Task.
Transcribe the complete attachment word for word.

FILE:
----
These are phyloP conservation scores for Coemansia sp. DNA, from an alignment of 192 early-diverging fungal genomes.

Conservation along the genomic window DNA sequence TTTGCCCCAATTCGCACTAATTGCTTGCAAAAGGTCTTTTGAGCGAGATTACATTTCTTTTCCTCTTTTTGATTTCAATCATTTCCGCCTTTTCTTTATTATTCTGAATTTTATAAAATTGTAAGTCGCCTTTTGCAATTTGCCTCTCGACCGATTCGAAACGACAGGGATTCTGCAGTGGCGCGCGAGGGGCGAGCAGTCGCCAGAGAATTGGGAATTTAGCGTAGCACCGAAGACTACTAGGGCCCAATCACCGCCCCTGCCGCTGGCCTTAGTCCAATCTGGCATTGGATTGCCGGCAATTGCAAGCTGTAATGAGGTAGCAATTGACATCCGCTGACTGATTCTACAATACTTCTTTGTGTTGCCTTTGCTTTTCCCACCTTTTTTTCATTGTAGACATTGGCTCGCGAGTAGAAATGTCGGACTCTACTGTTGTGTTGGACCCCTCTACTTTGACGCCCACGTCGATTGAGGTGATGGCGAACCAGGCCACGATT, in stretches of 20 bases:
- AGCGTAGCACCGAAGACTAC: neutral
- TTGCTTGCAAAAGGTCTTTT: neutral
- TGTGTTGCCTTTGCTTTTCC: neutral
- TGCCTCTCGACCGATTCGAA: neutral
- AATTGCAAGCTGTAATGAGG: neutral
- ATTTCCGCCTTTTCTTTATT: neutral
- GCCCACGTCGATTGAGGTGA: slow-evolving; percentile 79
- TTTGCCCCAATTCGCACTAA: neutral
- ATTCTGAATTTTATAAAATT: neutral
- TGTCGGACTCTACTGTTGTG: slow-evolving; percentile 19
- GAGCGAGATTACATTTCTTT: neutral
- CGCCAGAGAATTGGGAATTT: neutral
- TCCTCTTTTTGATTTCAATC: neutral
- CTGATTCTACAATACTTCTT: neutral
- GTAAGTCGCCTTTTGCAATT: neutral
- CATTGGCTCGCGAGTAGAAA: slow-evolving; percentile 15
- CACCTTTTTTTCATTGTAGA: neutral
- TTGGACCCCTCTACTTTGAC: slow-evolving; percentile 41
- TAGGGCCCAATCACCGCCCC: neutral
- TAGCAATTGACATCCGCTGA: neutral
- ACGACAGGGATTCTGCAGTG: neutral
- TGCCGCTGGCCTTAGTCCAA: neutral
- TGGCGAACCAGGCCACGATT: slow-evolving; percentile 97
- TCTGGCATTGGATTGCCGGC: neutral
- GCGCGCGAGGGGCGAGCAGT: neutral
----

These are phyloP conservation scores for Coemansia sp. DNA, from an alignment of 192 early-diverging fungal genomes.

Conservation along the genomic window DNA sequence TTTGCCCCAATTCGCACTAATTGCTTGCAAAAGGTCTTTTGAGCGAGATTACATTTCTTTTCCTCTTTTTGATTTCAATCATTTCCGCCTTTTCTTTATTATTCTGAATTTTATAAAATTGTAAGTCGCCTTTTGCAATTTGCCTCTCGACCGATTCGAAACGACAGGGATTCTGCAGTGGCGCGCGAGGGGCGAGCAGTCGCCAGAGAATTGGGAATTTAGCGTAGCACCGAAGACTACTAGGGCCCAATCACCGCCCCTGCCGCTGGCCTTAGTCCAATCTGGCATTGGATTGCCGGCAATTGCAAGCTGTAATGAGGTAGCAATTGACATCCGCTGACTGATTCTACAATACTTCTTTGTGTTGCCTTTGCTTTTCCCACCTTTTTTTCATTGTAGACATTGGCTCGCGAGTAGAAATGTCGGACTCTACTGTTGTGTTGGACCCCTCTACTTTGACGCCCACGTCGATTGAGGTGATGGCGAACCAGGCCACGATT, in stretches of 20 bases:
- AGCGTAGCACCGAAGACTAC: neutral
- TTGCTTGCAAAAGGTCTTTT: neutral
- TGTGTTGCCTTTGCTTTTCC: neutral
- TGCCTCTCGACCGATTCGAA: neutral
- AATTGCAAGCTGTAATGAGG: neutral
- ATTTCCGCCTTTTCTTTATT: neutral
- GCCCACGTCGATTGAGGTGA: slow-evolving; percentile 79
- TTTGCCCCAATTCGCACTAA: neutral
- ATTCTGAATTTTATAAAATT: neutral
- TGTCGGACTCTACTGTTGTG: slow-evolving; percentile 19
- GAGCGAGATTACATTTCTTT: neutral
- CGCCAGAGAATTGGGAATTT: neutral
- TCCTCTTTTTGATTTCAATC: neutral
- CTGATTCTACAATACTTCTT: neutral
- GTAAGTCGCCTTTTGCAATT: neutral
- CATTGGCTCGCGAGTAGAAA: slow-evolving; percentile 15
- CACCTTTTTTTCATTGTAGA: neutral
- TTGGACCCCTCTACTTTGAC: slow-evolving; percentile 41
- TAGGGCCCAATCACCGCCCC: neutral
- TAGCAATTGACATCCGCTGA: neutral
- ACGACAGGGATTCTGCAGTG: neutral
- TGCCGCTGGCCTTAGTCCAA: neutral
- TGGCGAACCAGGCCACGATT: slow-evolving; percentile 97
- TCTGGCATTGGATTGCCGGC: neutral
- GCGCGCGAGGGGCGAGCAGT: neutral